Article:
Home built Spy Drone hacks WiFi networks, listens to calls
Spy Drone hacks WiFi networks, listens to calls
An unmanned spy drone hacks wi-fi, calls and text messages and it has just made it to the District.
Erin Van der Bellen, WUSA 12:42 p.m. EST December 12, 2014
WASHINGTON (WUSA9) -- It's small. It's bright yellow, and it's capable of cracking Wi-Fi passwords, eavesdropping on your cell phone calls and reading your text messages. It's an unmanned spy drone and it just landed in Washington, D.C.
Long-time friends and former Air Force buddies, Mike Tassey and Rich Perkins, describe their state-of-the-art cyber drone as hard to take down, hard to see and virtually hard to detect.
They built it in a garage, using off the shelf electronics to prove a drone can be used to launch cyber-attacks.
It needs a human for take-off and landing but once airborne, it can fly any pre-programmed route posing as a cell phone tower and tricking wireless cell phones.
While it's flying those points, the spy drone has a number of antennas for picking up your cell phone conversation, for picking up blue tooth, and for picking up and monitoring Wi Fi signals.
Tassey and Perkins tested the drone in isolated conditions to avoid breaking laws or recording conversations other than their own.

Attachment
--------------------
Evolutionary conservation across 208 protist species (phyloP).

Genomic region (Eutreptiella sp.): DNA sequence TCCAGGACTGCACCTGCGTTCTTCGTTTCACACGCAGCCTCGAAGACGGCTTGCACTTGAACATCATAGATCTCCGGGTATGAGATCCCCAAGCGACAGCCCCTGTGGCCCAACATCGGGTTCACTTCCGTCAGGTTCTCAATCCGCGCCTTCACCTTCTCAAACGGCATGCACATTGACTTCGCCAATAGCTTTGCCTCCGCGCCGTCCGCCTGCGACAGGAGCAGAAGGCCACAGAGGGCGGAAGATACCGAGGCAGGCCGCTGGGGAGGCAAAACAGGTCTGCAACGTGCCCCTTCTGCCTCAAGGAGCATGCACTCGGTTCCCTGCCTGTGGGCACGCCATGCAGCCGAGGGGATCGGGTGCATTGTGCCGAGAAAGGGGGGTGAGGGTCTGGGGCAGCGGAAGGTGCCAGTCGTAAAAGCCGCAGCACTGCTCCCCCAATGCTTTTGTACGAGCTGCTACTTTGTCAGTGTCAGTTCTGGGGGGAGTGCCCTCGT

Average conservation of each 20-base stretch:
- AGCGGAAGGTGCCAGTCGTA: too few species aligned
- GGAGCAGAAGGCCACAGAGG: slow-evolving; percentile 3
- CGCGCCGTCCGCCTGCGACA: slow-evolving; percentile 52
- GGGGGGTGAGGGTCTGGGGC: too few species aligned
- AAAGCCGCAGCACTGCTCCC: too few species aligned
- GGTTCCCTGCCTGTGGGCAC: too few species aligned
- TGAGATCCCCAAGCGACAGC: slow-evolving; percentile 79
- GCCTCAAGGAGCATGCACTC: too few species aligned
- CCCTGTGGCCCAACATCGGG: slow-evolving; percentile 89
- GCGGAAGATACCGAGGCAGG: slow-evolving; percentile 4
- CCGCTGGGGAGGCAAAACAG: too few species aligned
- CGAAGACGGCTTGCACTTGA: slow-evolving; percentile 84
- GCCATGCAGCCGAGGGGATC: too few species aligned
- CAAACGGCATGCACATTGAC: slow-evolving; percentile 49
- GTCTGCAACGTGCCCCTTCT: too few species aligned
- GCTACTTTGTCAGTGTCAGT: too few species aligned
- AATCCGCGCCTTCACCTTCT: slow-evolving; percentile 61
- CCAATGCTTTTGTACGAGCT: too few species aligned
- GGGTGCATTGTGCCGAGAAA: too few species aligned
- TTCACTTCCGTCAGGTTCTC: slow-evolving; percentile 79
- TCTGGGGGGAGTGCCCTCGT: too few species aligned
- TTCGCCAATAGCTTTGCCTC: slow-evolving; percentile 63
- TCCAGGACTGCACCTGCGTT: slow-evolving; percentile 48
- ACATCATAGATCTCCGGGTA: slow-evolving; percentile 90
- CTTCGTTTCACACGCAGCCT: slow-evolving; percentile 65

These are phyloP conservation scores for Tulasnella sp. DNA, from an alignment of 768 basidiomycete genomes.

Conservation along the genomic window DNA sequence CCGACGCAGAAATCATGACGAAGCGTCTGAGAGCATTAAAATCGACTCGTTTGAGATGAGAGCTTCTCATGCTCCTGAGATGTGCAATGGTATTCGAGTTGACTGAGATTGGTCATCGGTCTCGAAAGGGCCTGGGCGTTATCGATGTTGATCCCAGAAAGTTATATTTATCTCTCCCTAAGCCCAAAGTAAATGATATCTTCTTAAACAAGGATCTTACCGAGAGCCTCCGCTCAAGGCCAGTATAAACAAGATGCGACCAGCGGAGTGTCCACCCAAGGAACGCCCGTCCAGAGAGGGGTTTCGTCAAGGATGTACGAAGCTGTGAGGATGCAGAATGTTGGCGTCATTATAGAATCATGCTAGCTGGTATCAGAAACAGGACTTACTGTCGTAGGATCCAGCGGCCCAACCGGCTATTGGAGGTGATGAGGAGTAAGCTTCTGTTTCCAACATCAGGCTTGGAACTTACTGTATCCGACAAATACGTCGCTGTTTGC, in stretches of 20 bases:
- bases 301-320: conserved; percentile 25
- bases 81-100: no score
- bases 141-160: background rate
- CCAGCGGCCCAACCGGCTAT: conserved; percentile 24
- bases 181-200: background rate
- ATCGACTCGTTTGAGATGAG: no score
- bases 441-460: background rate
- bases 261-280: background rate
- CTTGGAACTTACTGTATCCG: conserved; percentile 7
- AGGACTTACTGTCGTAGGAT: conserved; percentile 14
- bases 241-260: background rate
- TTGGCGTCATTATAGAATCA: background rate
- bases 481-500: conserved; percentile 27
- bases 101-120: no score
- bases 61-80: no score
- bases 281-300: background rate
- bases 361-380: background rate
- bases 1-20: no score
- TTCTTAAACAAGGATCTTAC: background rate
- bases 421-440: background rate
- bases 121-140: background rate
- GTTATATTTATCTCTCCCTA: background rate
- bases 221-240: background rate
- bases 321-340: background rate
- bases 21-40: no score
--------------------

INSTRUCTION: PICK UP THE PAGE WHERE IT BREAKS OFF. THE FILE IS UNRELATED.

"We passed telephone calls, hacked into networks, cracked the encryption on Wi-Fi access points all of that sort of evilness is possible," said Tassey.
And now their spy drone has landed in Washington so everyone can see it.
"I think it's fantastic to have an artifact like this in the Spy Museum," said Vincent Houghton, International Spy Museum Curator.
"It's the first of its kind, it's a piece of modern espionage equipment," said Houghton. "This is something governments should be doing and perhaps only government should be doing.
"If two guys from the Midwest can build this for six-thousand dollars in a garage, what can Iran do? What can nation states do?" said Rich Perkins.
The drone has a 50 mile range and while its creators chose a cyber-attack test, they say this technology can be used things like anti-IED missions and search and rescue operations.
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